Saturday, December 11, 2010
If you're an introvert, celebrate the holidays YOUR way! None of that dancing on the table with a lampshade on the head for YOU! The holidays are a stressful time, but especially so for introverts (roughly 10% of the population).
One of the most important things you can know about yourself is whether you're an introvert or extravert, and how to enhance your life according to your natural tendencies.
If you're an introvert, here are some tips for a more enjoyable holiday season.
Allow extra time for sleep, rest, and quiet relaxation so you can recharge. When the world reves up even higher, it will get to you even more than usual.
Nobody has to accept every holiday invitation, in fact it's best to be discriminatory so you don't overdo. If you're an introvert, this applies double for you. It's okay to turn down party invitations!
Get PROACTIVE. If you sense an invitation coming, or if you want to, or must, celebrate with someone, jump the gun (which isn't your style) and channel it YOUR way. Invite someone to a concert, or the ballet. Think "time-limited." If you invite someone to lunch and then a concert, you know when it will begin and end and this eliminates some stress. Not so an Open House! Christmas Eve is also a good time to take your turn having the family over, as it's usually more peaceful, and nobody stays late.
When an introvert must attend a party or family gathering, it's best to plan ahead. Sometimes it works well to work out just before the gathering or take a nap. Whatever refreshes you. Experiment and find out! Then arriving at the party on time and greeting everyone makes your presence known and then you can disappear. It's also good to smile and reassure people you're having a good time, or else they'll become concerned -- since introverts show it different and are often under stress -- so people will be reassured and you won't get any more unwanted attention.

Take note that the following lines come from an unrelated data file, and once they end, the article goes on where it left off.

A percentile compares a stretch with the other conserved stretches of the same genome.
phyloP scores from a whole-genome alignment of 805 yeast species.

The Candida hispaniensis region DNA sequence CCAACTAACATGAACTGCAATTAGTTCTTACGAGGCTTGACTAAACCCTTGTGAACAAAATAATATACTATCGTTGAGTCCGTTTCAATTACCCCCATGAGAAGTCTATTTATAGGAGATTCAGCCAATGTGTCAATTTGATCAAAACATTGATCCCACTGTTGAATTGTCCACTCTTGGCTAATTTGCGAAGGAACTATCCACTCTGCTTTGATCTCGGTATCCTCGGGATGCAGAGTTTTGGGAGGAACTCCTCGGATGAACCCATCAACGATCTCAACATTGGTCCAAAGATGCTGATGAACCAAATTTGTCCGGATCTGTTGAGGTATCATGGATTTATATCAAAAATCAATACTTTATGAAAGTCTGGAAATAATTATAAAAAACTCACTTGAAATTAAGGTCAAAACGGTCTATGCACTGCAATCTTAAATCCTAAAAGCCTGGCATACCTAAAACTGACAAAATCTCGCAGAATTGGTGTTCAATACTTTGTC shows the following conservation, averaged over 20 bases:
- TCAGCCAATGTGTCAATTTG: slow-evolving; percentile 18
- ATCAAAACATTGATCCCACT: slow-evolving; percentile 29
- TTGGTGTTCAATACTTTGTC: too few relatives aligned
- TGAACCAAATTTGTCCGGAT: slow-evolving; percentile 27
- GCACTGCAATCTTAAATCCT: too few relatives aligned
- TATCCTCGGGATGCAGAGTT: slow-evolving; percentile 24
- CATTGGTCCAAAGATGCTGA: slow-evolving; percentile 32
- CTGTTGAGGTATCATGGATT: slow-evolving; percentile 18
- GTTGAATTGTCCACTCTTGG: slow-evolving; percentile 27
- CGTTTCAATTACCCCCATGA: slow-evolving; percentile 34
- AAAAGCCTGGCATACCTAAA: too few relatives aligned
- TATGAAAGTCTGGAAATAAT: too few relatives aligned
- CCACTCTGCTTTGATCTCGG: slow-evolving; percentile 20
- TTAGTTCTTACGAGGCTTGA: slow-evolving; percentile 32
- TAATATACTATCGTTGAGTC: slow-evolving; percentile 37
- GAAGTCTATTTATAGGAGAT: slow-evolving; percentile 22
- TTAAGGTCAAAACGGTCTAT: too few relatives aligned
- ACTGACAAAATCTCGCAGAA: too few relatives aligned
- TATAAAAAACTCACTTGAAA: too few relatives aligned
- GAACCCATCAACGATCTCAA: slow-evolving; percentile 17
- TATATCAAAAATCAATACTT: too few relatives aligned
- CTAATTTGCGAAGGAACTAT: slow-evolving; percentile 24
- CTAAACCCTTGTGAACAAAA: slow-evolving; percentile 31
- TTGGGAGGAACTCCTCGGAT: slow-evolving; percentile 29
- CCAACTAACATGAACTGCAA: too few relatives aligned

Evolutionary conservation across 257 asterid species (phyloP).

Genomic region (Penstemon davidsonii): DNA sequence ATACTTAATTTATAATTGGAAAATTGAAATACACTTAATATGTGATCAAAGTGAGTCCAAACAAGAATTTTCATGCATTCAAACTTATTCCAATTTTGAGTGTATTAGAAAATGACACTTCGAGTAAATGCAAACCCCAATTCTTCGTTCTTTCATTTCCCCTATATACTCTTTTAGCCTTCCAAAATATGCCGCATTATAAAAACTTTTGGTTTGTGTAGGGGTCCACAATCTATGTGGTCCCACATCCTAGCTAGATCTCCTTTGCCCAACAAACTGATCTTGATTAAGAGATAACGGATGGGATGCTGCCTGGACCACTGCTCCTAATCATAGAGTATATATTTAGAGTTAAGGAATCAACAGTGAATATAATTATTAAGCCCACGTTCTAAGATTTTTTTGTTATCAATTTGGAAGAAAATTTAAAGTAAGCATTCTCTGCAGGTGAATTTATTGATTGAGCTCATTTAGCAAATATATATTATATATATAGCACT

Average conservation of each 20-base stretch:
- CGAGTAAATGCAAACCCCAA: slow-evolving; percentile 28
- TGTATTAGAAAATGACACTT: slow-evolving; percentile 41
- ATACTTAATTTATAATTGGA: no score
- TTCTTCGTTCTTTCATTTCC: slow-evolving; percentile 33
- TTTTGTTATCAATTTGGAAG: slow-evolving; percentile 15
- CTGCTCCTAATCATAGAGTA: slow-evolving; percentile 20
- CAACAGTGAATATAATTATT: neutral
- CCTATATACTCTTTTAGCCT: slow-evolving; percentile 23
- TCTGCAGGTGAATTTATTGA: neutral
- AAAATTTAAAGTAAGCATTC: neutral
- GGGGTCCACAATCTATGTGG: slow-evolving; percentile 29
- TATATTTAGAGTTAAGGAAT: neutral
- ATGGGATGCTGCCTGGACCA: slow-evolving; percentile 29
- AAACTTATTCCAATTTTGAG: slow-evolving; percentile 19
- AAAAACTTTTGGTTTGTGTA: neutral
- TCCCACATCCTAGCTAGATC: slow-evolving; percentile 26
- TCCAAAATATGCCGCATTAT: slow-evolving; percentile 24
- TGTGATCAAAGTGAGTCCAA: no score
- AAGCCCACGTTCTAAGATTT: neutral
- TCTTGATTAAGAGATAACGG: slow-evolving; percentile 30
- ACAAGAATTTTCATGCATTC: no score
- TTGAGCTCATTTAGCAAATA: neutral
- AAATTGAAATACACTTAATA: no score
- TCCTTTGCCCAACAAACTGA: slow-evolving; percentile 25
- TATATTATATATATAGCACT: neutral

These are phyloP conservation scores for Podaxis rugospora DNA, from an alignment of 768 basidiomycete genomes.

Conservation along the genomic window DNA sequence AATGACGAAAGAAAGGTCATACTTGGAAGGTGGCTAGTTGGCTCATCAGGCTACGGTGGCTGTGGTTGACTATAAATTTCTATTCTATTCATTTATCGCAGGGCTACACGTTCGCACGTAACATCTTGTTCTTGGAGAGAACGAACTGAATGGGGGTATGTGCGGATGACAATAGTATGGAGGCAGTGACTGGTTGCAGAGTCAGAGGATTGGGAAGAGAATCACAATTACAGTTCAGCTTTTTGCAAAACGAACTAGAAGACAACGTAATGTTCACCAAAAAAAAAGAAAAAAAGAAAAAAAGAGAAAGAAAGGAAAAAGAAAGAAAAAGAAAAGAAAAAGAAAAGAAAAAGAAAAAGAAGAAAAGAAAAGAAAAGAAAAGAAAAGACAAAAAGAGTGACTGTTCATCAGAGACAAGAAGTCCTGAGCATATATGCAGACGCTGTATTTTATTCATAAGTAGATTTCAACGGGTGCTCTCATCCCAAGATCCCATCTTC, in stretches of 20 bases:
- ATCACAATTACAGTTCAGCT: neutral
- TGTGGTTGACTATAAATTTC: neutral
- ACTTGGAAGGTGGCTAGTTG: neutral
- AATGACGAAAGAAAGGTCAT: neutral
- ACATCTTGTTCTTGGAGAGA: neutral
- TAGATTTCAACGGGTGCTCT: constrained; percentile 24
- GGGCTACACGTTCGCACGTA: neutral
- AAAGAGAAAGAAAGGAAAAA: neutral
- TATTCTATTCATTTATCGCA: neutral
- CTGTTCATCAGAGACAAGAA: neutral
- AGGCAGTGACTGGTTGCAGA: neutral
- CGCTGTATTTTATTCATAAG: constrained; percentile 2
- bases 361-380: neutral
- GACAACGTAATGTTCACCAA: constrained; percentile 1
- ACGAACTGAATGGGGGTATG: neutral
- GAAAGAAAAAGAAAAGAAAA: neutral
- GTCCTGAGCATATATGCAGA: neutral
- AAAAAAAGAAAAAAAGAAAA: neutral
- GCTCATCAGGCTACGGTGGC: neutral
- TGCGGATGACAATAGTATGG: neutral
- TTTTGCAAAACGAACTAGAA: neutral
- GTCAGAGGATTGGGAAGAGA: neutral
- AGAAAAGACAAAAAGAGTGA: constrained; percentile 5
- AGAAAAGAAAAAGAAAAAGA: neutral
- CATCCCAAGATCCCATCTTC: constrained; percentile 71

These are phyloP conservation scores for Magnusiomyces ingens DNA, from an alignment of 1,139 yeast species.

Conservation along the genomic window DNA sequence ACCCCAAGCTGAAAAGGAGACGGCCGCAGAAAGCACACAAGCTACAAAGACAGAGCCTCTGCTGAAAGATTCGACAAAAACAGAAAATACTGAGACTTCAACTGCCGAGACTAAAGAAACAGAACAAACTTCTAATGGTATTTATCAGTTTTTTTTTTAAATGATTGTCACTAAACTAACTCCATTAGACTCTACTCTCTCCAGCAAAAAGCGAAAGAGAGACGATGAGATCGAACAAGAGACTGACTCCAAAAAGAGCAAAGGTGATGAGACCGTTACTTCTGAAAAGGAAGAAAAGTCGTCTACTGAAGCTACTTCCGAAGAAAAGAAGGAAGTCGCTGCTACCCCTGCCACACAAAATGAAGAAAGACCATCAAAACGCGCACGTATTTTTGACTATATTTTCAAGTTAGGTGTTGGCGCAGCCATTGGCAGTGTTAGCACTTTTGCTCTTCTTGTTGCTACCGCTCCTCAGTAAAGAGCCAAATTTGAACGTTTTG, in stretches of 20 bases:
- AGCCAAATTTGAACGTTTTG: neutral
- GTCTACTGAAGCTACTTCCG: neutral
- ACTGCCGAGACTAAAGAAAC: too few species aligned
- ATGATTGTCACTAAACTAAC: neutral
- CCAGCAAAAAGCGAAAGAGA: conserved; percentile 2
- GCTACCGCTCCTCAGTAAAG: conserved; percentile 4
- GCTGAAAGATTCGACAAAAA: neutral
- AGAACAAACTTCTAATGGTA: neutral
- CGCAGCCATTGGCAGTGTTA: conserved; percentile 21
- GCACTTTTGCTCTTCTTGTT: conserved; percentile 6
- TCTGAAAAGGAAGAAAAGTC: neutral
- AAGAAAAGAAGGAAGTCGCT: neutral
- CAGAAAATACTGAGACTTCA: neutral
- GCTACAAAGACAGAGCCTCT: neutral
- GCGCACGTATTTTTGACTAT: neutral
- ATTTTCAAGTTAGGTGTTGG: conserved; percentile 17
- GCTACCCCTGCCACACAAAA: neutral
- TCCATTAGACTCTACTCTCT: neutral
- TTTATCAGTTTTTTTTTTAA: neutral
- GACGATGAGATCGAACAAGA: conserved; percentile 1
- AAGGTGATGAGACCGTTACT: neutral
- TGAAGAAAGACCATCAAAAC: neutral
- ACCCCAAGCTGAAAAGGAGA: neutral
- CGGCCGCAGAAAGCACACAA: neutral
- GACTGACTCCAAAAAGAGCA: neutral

There are little tricks like bringing your camera and appointing yourself the official photographer, or being in charge of the music and spending a lot of time changing CDs. Also, then, the introvert can choose their own style of music.
What to do about the dreaded OFFICE PARTY ? They are really command performances and can be a strain. Volunteer immediately to do a job that requires working alone (such as being in charge of the invitations), or volunteer to sit at the sign-in table, which can take half the night. It allows for the kind of structured socializing that introverts often prefer.
After a party or family-gathering, take a warm bubble bath, or a nice evening walk - something to help you unwind and self-soothe. Your extraverted husband may drive home talking all the way and then plop into bed and start snoring immediately. Not you!
Everyone's entitled -- of course! -- to celebrate the holidays in ways they like. Another option is to save up vacation time and leave town -- a quiet cabin in the mountains with some good books and music and a loved one (or not), or maybe taking a cruise. You don't have to put up lights and frenzy - you can enjoy other people's when you get the urge, and you can shut it down, tune it out, and turn it off. You can choose your own level of stimulation.
Introverts also need to be alert to protect themselves from boundary violations. They are often "ready targets" at parties for loud, aggressive people, simply because they're quiet and often sensitive and considerate. Also for people who are agitated and want to be around a soothing person, or anyone looking for an "audience". Sitting alone in a corner leaves you prey to people you may find annoying and you can get cornered; getting up and moving around and choosing with whom you interact is the proactive way to handle this. Be a moving target!
You can also find ways to busy yourself at a party or gathering that allow you time alone -- helping out in the kitchen, passing hors d'oeuvres, taking out the wrapping paper trash and garbage, taking coats and wraps to the bedroom, or disappearing to the playroom with the children are some options.
Another part of the holidays that's stressful for everyone but may be more so for introverts is when multiple family appearances are required on one day, such as hitting every relative's house on Christmas Day. Best to establish the policy that you're going to do it one year at a time -- this year this house, next year the next.
There are many things introverts can do to help themselves enjoy the holidays more. Get proactive and make decisions early on!